Source: http://www.mondaq.com, May 13, 2013
By: Vicki Harding, Pepper Hamilton LLP
A company (Route 21) bought property from the debtor (MHC) in the mid-1980s that turned out to be contaminated. After the debtor filed bankruptcy in 2009, Route 21 attempted to protect its rights against MHC by moving for specific performance of the debtor’s environmental obligations under a settlement agreement and seeking to have the costs of cleanup treated as an administrative expense.
Route 21’s claim for costs already incurred was over $1 million, and it estimated additional costs of $6.6 million, with MHC responsible for $1.65 million. The bankruptcy court denied the motion for specific performance, denied administrative expense status, and disallowed future cleanup costs entirely. Route 21 appealed to the district court.
Circumstances developed over 25 years as follows:
Specific Performance: The district court agreed with the bankruptcy court that the settlement agreement was an executory contract that was deemed rejected. That still left the question of whether the equitable remedy of specific performance was a “claim” that could be discharged in bankruptcy in dealing with a rejection claim.
Under Section 101(5) of the Bankruptcy Code, a claim includes a “right to an equitable remedy for breach of performance if such breach gives rise to a right to payment.” The court analyzed a series of cases and concluded that there is a distinction between (1) environmental laws that only authorize requiring a debtor to clean up a contaminated site and (2) those that also include an option for the government or a private party to clean up the contamination itself and seek monetary reimbursement from a debtor. The first category did not constitute a claim, while the second category did.
This case was an example of the second category – both because Route 21 had a contractual right to reimbursement and because the environmental laws it could invoke included the option to perform the cleanup and seek reimbursement. The court also concluded that the claims could be monetized since the debtor’s obligations were largely a matter of indemnity, which inherently involve payments, and the costs were capable of being estimated.
Administrative Priority: The district court also agreed that Route 21’s claims were not entitled to administrative expense status. The goal is to convince people to do business with the debtor while a bankruptcy case is ongoing. To be entitled to administrative expense status, the court concluded that (1) the expense must arise out of a transaction between the creditor and the debtor in possession (as opposed to a prepetition transaction with the debtor), and (2) the transaction must be beneficial to the debtor in possession. In this case, the transactions were clearly prepetition, and the debtor no longer owned the property so that the remediation did not benefit the estate.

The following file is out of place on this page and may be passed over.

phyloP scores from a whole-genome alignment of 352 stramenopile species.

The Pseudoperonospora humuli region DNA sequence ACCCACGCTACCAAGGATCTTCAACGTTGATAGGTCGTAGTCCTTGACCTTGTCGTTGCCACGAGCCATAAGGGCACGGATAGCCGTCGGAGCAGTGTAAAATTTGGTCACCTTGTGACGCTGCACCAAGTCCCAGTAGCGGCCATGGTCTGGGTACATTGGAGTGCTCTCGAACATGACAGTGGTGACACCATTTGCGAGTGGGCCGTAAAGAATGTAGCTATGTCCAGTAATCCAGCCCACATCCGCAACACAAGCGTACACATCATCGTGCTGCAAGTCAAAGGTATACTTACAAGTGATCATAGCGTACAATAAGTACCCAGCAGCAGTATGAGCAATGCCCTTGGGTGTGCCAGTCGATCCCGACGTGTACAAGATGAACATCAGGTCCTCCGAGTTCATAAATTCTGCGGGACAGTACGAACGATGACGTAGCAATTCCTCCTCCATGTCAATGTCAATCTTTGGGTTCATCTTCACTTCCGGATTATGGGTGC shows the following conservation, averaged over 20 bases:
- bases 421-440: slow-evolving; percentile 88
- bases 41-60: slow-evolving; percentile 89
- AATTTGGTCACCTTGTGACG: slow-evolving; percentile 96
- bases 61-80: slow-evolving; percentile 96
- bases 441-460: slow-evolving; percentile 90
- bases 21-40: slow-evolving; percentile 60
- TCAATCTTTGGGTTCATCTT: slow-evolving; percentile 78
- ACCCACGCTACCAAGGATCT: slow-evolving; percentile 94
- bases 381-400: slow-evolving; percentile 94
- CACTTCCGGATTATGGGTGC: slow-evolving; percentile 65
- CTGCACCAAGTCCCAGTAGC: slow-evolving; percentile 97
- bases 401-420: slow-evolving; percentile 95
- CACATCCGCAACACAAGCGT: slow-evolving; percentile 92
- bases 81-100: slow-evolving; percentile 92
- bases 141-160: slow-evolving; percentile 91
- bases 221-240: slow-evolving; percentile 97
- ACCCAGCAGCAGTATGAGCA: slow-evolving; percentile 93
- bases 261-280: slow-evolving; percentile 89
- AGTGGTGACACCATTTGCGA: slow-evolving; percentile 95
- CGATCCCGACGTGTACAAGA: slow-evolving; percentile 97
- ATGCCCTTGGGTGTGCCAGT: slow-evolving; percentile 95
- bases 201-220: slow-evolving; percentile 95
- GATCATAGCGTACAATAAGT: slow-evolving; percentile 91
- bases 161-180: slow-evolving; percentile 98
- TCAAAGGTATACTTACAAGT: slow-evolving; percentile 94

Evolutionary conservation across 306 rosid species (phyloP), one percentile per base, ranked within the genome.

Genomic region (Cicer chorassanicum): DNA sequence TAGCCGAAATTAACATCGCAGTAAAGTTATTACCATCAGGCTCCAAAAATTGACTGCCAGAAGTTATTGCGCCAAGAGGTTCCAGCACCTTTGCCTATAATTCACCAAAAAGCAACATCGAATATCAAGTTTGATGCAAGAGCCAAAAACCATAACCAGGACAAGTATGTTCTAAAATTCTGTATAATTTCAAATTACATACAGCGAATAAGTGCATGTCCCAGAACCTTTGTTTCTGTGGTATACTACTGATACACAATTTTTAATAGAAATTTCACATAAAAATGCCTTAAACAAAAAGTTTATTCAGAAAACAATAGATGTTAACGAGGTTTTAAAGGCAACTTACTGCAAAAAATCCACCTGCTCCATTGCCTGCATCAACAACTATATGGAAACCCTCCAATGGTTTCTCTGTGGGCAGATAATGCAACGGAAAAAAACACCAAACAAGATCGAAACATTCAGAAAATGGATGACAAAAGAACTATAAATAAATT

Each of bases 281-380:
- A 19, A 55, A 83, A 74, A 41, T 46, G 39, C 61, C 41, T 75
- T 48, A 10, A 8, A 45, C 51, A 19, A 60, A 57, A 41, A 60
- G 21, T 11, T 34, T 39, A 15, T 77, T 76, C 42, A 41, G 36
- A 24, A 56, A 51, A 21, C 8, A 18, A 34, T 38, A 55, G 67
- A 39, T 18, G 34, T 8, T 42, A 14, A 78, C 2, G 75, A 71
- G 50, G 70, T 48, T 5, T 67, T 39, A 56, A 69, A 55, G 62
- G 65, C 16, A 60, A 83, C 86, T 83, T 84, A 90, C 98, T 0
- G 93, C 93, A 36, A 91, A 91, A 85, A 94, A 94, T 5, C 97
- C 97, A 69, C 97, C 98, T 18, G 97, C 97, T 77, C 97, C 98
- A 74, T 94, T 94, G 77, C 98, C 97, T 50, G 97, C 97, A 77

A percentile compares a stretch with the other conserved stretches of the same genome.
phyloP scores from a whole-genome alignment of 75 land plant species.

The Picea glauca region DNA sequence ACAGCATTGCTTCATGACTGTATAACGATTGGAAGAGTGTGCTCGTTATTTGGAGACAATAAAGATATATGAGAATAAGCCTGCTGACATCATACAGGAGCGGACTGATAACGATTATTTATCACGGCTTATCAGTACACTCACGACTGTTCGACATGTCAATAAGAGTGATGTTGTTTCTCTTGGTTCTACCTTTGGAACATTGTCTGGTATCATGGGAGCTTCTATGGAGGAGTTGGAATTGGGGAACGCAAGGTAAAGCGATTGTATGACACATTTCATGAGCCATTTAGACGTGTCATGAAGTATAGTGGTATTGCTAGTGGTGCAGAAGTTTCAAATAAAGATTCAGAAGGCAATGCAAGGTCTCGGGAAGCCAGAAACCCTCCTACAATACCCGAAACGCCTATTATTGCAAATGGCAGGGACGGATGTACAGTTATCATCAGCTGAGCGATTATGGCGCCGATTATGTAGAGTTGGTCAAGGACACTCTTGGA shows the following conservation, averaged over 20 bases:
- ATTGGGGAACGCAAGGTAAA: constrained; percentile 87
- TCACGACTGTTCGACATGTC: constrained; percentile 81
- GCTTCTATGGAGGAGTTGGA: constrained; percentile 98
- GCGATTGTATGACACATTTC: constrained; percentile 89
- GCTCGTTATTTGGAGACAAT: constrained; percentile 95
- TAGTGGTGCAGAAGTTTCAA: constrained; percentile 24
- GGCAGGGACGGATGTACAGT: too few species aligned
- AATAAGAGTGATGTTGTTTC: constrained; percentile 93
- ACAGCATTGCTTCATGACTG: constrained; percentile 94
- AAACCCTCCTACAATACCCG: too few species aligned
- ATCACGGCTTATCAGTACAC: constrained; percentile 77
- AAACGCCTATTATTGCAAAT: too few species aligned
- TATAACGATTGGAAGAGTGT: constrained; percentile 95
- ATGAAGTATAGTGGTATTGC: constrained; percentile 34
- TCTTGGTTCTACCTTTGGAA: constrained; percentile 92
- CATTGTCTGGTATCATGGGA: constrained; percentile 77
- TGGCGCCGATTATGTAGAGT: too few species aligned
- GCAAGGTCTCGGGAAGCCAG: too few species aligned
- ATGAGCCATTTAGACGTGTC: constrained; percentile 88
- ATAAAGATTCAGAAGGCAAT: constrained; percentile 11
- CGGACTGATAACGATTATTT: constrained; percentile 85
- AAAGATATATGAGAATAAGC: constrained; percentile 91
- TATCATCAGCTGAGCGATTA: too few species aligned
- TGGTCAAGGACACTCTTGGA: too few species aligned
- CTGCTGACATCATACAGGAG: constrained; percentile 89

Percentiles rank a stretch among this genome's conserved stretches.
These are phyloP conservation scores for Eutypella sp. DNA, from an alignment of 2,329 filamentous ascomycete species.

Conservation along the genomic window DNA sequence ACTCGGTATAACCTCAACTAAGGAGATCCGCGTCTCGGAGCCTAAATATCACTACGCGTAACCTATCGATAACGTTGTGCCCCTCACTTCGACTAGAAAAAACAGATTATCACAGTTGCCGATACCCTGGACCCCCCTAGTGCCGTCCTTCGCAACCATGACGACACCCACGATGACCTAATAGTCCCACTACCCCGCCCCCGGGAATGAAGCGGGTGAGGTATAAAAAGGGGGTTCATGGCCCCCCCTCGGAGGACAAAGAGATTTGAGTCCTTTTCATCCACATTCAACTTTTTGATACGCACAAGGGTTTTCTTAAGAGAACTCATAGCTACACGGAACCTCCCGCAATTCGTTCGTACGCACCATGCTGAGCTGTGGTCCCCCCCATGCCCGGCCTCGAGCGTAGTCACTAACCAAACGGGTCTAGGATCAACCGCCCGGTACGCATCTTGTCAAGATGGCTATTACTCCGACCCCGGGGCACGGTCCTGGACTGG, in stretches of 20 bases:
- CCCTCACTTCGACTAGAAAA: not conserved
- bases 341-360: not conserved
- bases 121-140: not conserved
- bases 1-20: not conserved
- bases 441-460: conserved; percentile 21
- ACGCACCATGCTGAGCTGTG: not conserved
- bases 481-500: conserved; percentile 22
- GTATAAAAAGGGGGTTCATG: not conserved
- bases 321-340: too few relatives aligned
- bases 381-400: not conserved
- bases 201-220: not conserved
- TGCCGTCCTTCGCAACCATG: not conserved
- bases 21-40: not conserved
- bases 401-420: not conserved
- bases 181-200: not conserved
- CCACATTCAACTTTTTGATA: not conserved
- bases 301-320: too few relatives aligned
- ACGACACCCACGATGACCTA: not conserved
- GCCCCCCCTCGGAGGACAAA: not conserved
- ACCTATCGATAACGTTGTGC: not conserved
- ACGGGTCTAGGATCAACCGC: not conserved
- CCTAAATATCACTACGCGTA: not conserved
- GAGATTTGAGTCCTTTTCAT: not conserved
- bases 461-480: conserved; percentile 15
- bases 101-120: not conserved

Future Cleanup Costs: Section 502(e)(1)(B) of the Bankruptcy Code provides that “the court shall disallow  any claim for reimbursement or contribution  of an entity that is liable with the debtor on or has secured the claim of a creditor, to the extent that…  such claim for reimbursement or contribution is contingent as of the time of allowance or disallowance of such claim for reimbursement or contribution.”
First, it was clear that “reimbursement” includes indemnity, and Route 21’s claims came within the scope of this section.
With respect to whether Route 21 was co-liable, the court did acknowledge one case that construed this section as applying only to claims involving joint or secondary, rather than direct, liability of the creditor. (See In re Allegheny Int’l Inc., 126 B.R. 919 (W.D. Pa. 1991), aff’d without opinion, 950 F.2d 721 (3rd Cir. 1991).) In addition to distinguishing the facts of Allegheny from MHC, the court disagreed with the case and rejected the distinction.
As to contingency, even though liability may have been established, the amount that was to be paid had not yet been determined, so the claim remained contingent.
The bottom line is that Route 21 was left only with a general unsecured claim for ~$1 million. During oral argument, it was acknowledged that it might receive only a 1% distribution on that amount. While acknowledging that this may seem harsh, the court characterized this as a controversy between creditors about the allocation of limited resources:
Stripped to their essence, Route 21’s arguments to the bankruptcy court and this court are attempts to skip the line of creditors and get paid in whole dollars – whether by obtaining specific performance or by receiving administrative priority.
Although there are circumstances in which a debtor will be compelled to deal with environmental problems notwithstanding its bankruptcy, there is certainly no assurance that this will be the case. Any buyer who is relying on a seller to take responsibility for environmental conditions should think twice about how to structure the obligations so that there is some assurance that the buyer will not be left holding the bag.
The content of this article is intended to provide a general guide to the subject matter. Specialist advice should be sought about your specific circumstances.
Specific Questions relating to this article should be addressed directly to the author.